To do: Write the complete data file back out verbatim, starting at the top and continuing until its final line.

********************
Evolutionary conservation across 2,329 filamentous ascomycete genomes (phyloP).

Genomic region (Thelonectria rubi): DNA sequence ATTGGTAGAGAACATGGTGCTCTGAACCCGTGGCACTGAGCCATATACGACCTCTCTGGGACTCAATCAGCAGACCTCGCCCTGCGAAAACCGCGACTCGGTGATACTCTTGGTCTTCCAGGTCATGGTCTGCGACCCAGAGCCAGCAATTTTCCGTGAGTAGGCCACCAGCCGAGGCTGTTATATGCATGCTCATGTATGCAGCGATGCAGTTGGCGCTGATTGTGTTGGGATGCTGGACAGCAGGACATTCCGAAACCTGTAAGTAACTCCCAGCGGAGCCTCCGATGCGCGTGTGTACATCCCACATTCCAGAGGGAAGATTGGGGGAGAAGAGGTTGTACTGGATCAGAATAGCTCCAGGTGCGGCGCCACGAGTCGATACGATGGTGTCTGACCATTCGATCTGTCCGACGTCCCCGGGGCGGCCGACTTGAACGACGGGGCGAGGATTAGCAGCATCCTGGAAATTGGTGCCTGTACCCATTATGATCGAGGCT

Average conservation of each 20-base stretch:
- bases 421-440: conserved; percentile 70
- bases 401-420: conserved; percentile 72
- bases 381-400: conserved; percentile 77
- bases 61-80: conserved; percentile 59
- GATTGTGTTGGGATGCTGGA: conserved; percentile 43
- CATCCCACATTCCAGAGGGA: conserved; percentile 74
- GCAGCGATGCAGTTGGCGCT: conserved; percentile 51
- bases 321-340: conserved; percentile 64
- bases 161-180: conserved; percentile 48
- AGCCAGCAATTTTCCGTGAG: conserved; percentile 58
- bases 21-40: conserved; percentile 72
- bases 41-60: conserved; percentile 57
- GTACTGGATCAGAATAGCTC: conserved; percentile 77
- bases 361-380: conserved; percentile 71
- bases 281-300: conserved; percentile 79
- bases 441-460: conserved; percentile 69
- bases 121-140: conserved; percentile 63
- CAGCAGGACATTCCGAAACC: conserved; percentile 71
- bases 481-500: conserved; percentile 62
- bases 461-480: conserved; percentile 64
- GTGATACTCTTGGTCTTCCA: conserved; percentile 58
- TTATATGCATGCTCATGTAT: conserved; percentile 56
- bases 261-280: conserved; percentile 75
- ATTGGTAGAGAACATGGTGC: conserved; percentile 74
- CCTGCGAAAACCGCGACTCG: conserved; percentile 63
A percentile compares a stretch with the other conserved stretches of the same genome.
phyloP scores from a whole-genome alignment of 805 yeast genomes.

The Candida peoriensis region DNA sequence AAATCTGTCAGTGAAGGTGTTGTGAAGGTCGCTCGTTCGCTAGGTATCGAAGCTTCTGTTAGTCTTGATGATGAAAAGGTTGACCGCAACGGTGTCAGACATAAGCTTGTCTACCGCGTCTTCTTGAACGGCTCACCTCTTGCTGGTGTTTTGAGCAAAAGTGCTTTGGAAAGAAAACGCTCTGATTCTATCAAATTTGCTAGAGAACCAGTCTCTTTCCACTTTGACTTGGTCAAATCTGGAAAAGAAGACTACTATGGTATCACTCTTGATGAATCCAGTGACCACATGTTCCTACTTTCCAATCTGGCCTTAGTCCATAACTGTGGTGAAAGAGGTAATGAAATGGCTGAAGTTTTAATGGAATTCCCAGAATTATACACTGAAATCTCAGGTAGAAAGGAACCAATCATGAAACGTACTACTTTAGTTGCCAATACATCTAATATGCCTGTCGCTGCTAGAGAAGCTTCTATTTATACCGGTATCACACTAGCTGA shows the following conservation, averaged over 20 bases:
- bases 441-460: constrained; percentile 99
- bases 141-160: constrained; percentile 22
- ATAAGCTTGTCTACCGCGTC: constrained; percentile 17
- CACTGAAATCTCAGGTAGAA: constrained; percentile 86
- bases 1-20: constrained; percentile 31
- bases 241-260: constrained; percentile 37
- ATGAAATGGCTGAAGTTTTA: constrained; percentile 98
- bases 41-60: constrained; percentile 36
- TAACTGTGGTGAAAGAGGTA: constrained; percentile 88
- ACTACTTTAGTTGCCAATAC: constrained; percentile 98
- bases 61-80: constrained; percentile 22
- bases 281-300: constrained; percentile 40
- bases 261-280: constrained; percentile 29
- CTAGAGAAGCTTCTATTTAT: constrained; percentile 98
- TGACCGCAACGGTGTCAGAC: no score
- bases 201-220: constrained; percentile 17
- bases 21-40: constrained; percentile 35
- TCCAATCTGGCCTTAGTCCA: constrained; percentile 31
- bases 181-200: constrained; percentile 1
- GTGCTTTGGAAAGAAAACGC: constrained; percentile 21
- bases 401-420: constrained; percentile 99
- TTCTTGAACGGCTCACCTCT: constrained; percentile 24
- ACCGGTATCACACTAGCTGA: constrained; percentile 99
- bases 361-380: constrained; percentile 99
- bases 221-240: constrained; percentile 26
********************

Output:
Evolutionary conservation across 2,329 filamentous ascomycete genomes (phyloP).

Genomic region (Thelonectria rubi): DNA sequence ATTGGTAGAGAACATGGTGCTCTGAACCCGTGGCACTGAGCCATATACGACCTCTCTGGGACTCAATCAGCAGACCTCGCCCTGCGAAAACCGCGACTCGGTGATACTCTTGGTCTTCCAGGTCATGGTCTGCGACCCAGAGCCAGCAATTTTCCGTGAGTAGGCCACCAGCCGAGGCTGTTATATGCATGCTCATGTATGCAGCGATGCAGTTGGCGCTGATTGTGTTGGGATGCTGGACAGCAGGACATTCCGAAACCTGTAAGTAACTCCCAGCGGAGCCTCCGATGCGCGTGTGTACATCCCACATTCCAGAGGGAAGATTGGGGGAGAAGAGGTTGTACTGGATCAGAATAGCTCCAGGTGCGGCGCCACGAGTCGATACGATGGTGTCTGACCATTCGATCTGTCCGACGTCCCCGGGGCGGCCGACTTGAACGACGGGGCGAGGATTAGCAGCATCCTGGAAATTGGTGCCTGTACCCATTATGATCGAGGCT

Average conservation of each 20-base stretch:
- bases 421-440: conserved; percentile 70
- bases 401-420: conserved; percentile 72
- bases 381-400: conserved; percentile 77
- bases 61-80: conserved; percentile 59
- GATTGTGTTGGGATGCTGGA: conserved; percentile 43
- CATCCCACATTCCAGAGGGA: conserved; percentile 74
- GCAGCGATGCAGTTGGCGCT: conserved; percentile 51
- bases 321-340: conserved; percentile 64
- bases 161-180: conserved; percentile 48
- AGCCAGCAATTTTCCGTGAG: conserved; percentile 58
- bases 21-40: conserved; percentile 72
- bases 41-60: conserved; percentile 57
- GTACTGGATCAGAATAGCTC: conserved; percentile 77
- bases 361-380: conserved; percentile 71
- bases 281-300: conserved; percentile 79
- bases 441-460: conserved; percentile 69
- bases 121-140: conserved; percentile 63
- CAGCAGGACATTCCGAAACC: conserved; percentile 71
- bases 481-500: conserved; percentile 62
- bases 461-480: conserved; percentile 64
- GTGATACTCTTGGTCTTCCA: conserved; percentile 58
- TTATATGCATGCTCATGTAT: conserved; percentile 56
- bases 261-280: conserved; percentile 75
- ATTGGTAGAGAACATGGTGC: conserved; percentile 74
- CCTGCGAAAACCGCGACTCG: conserved; percentile 63
A percentile compares a stretch with the other conserved stretches of the same genome.
phyloP scores from a whole-genome alignment of 805 yeast genomes.

The Candida peoriensis region DNA sequence AAATCTGTCAGTGAAGGTGTTGTGAAGGTCGCTCGTTCGCTAGGTATCGAAGCTTCTGTTAGTCTTGATGATGAAAAGGTTGACCGCAACGGTGTCAGACATAAGCTTGTCTACCGCGTCTTCTTGAACGGCTCACCTCTTGCTGGTGTTTTGAGCAAAAGTGCTTTGGAAAGAAAACGCTCTGATTCTATCAAATTTGCTAGAGAACCAGTCTCTTTCCACTTTGACTTGGTCAAATCTGGAAAAGAAGACTACTATGGTATCACTCTTGATGAATCCAGTGACCACATGTTCCTACTTTCCAATCTGGCCTTAGTCCATAACTGTGGTGAAAGAGGTAATGAAATGGCTGAAGTTTTAATGGAATTCCCAGAATTATACACTGAAATCTCAGGTAGAAAGGAACCAATCATGAAACGTACTACTTTAGTTGCCAATACATCTAATATGCCTGTCGCTGCTAGAGAAGCTTCTATTTATACCGGTATCACACTAGCTGA shows the following conservation, averaged over 20 bases:
- bases 441-460: constrained; percentile 99
- bases 141-160: constrained; percentile 22
- ATAAGCTTGTCTACCGCGTC: constrained; percentile 17
- CACTGAAATCTCAGGTAGAA: constrained; percentile 86
- bases 1-20: constrained; percentile 31
- bases 241-260: constrained; percentile 37
- ATGAAATGGCTGAAGTTTTA: constrained; percentile 98
- bases 41-60: constrained; percentile 36
- TAACTGTGGTGAAAGAGGTA: constrained; percentile 88
- ACTACTTTAGTTGCCAATAC: constrained; percentile 98
- bases 61-80: constrained; percentile 22
- bases 281-300: constrained; percentile 40
- bases 261-280: constrained; percentile 29
- CTAGAGAAGCTTCTATTTAT: constrained; percentile 98
- TGACCGCAACGGTGTCAGAC: no score
- bases 201-220: constrained; percentile 17
- bases 21-40: constrained; percentile 35
- TCCAATCTGGCCTTAGTCCA: constrained; percentile 31
- bases 181-200: constrained; percentile 1
- GTGCTTTGGAAAGAAAACGC: constrained; percentile 21
- bases 401-420: constrained; percentile 99
- TTCTTGAACGGCTCACCTCT: constrained; percentile 24
- ACCGGTATCACACTAGCTGA: constrained; percentile 99
- bases 361-380: constrained; percentile 99
- bases 221-240: constrained; percentile 26